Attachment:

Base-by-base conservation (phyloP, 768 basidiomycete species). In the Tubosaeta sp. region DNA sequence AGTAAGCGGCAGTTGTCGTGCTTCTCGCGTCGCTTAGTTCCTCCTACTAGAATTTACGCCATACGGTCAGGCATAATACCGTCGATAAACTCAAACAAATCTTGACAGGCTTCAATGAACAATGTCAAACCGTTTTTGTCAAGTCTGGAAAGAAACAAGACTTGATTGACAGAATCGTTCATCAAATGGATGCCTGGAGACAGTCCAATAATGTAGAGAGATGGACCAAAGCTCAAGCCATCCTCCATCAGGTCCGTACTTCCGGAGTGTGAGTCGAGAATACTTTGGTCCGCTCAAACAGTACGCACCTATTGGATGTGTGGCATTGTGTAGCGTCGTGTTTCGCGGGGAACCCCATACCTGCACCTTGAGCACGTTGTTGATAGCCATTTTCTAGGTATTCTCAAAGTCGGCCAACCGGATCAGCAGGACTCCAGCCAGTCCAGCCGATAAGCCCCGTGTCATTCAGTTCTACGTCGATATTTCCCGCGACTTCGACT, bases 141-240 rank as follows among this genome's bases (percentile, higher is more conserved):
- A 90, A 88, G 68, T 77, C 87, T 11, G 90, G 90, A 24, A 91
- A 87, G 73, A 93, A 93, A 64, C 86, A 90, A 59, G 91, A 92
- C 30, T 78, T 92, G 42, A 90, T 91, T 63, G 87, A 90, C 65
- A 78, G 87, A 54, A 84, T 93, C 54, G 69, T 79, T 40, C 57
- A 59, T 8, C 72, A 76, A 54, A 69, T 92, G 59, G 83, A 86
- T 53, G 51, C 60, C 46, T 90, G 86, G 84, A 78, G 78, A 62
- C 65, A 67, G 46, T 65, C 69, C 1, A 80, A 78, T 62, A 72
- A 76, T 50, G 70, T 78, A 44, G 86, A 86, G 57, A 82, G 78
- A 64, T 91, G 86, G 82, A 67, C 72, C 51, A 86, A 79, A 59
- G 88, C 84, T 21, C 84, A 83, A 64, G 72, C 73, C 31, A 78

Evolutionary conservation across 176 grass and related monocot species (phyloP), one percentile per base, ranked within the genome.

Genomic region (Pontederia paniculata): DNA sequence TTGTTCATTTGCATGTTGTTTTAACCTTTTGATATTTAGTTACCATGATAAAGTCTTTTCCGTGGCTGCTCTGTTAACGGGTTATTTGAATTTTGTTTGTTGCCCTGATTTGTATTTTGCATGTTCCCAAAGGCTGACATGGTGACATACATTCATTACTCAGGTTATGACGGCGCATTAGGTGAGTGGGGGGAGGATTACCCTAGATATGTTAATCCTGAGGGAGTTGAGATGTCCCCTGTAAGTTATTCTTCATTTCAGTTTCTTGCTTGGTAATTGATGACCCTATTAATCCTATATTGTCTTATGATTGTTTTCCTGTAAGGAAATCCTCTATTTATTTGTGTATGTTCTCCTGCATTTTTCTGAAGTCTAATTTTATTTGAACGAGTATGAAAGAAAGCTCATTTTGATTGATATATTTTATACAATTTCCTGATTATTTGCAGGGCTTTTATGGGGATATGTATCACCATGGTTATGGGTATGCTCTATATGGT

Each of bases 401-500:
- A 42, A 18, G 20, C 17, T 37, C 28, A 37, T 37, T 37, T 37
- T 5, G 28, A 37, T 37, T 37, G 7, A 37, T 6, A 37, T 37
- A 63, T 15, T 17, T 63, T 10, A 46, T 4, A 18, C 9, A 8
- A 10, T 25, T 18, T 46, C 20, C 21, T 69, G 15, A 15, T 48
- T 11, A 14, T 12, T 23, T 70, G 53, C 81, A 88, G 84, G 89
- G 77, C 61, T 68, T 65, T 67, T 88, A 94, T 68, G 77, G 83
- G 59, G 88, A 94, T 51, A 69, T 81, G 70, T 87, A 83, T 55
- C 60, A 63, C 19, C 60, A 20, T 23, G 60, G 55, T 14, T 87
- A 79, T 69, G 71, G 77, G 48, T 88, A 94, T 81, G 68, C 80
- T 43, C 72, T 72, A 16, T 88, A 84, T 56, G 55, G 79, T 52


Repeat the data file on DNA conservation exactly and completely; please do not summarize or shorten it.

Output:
Base-by-base conservation (phyloP, 768 basidiomycete species). In the Tubosaeta sp. region DNA sequence AGTAAGCGGCAGTTGTCGTGCTTCTCGCGTCGCTTAGTTCCTCCTACTAGAATTTACGCCATACGGTCAGGCATAATACCGTCGATAAACTCAAACAAATCTTGACAGGCTTCAATGAACAATGTCAAACCGTTTTTGTCAAGTCTGGAAAGAAACAAGACTTGATTGACAGAATCGTTCATCAAATGGATGCCTGGAGACAGTCCAATAATGTAGAGAGATGGACCAAAGCTCAAGCCATCCTCCATCAGGTCCGTACTTCCGGAGTGTGAGTCGAGAATACTTTGGTCCGCTCAAACAGTACGCACCTATTGGATGTGTGGCATTGTGTAGCGTCGTGTTTCGCGGGGAACCCCATACCTGCACCTTGAGCACGTTGTTGATAGCCATTTTCTAGGTATTCTCAAAGTCGGCCAACCGGATCAGCAGGACTCCAGCCAGTCCAGCCGATAAGCCCCGTGTCATTCAGTTCTACGTCGATATTTCCCGCGACTTCGACT, bases 141-240 rank as follows among this genome's bases (percentile, higher is more conserved):
- A 90, A 88, G 68, T 77, C 87, T 11, G 90, G 90, A 24, A 91
- A 87, G 73, A 93, A 93, A 64, C 86, A 90, A 59, G 91, A 92
- C 30, T 78, T 92, G 42, A 90, T 91, T 63, G 87, A 90, C 65
- A 78, G 87, A 54, A 84, T 93, C 54, G 69, T 79, T 40, C 57
- A 59, T 8, C 72, A 76, A 54, A 69, T 92, G 59, G 83, A 86
- T 53, G 51, C 60, C 46, T 90, G 86, G 84, A 78, G 78, A 62
- C 65, A 67, G 46, T 65, C 69, C 1, A 80, A 78, T 62, A 72
- A 76, T 50, G 70, T 78, A 44, G 86, A 86, G 57, A 82, G 78
- A 64, T 91, G 86, G 82, A 67, C 72, C 51, A 86, A 79, A 59
- G 88, C 84, T 21, C 84, A 83, A 64, G 72, C 73, C 31, A 78

Evolutionary conservation across 176 grass and related monocot species (phyloP), one percentile per base, ranked within the genome.

Genomic region (Pontederia paniculata): DNA sequence TTGTTCATTTGCATGTTGTTTTAACCTTTTGATATTTAGTTACCATGATAAAGTCTTTTCCGTGGCTGCTCTGTTAACGGGTTATTTGAATTTTGTTTGTTGCCCTGATTTGTATTTTGCATGTTCCCAAAGGCTGACATGGTGACATACATTCATTACTCAGGTTATGACGGCGCATTAGGTGAGTGGGGGGAGGATTACCCTAGATATGTTAATCCTGAGGGAGTTGAGATGTCCCCTGTAAGTTATTCTTCATTTCAGTTTCTTGCTTGGTAATTGATGACCCTATTAATCCTATATTGTCTTATGATTGTTTTCCTGTAAGGAAATCCTCTATTTATTTGTGTATGTTCTCCTGCATTTTTCTGAAGTCTAATTTTATTTGAACGAGTATGAAAGAAAGCTCATTTTGATTGATATATTTTATACAATTTCCTGATTATTTGCAGGGCTTTTATGGGGATATGTATCACCATGGTTATGGGTATGCTCTATATGGT

Each of bases 401-500:
- A 42, A 18, G 20, C 17, T 37, C 28, A 37, T 37, T 37, T 37
- T 5, G 28, A 37, T 37, T 37, G 7, A 37, T 6, A 37, T 37
- A 63, T 15, T 17, T 63, T 10, A 46, T 4, A 18, C 9, A 8
- A 10, T 25, T 18, T 46, C 20, C 21, T 69, G 15, A 15, T 48
- T 11, A 14, T 12, T 23, T 70, G 53, C 81, A 88, G 84, G 89
- G 77, C 61, T 68, T 65, T 67, T 88, A 94, T 68, G 77, G 83
- G 59, G 88, A 94, T 51, A 69, T 81, G 70, T 87, A 83, T 55
- C 60, A 63, C 19, C 60, A 20, T 23, G 60, G 55, T 14, T 87
- A 79, T 69, G 71, G 77, G 48, T 88, A 94, T 81, G 68, C 80
- T 43, C 72, T 72, A 16, T 88, A 84, T 56, G 55, G 79, T 52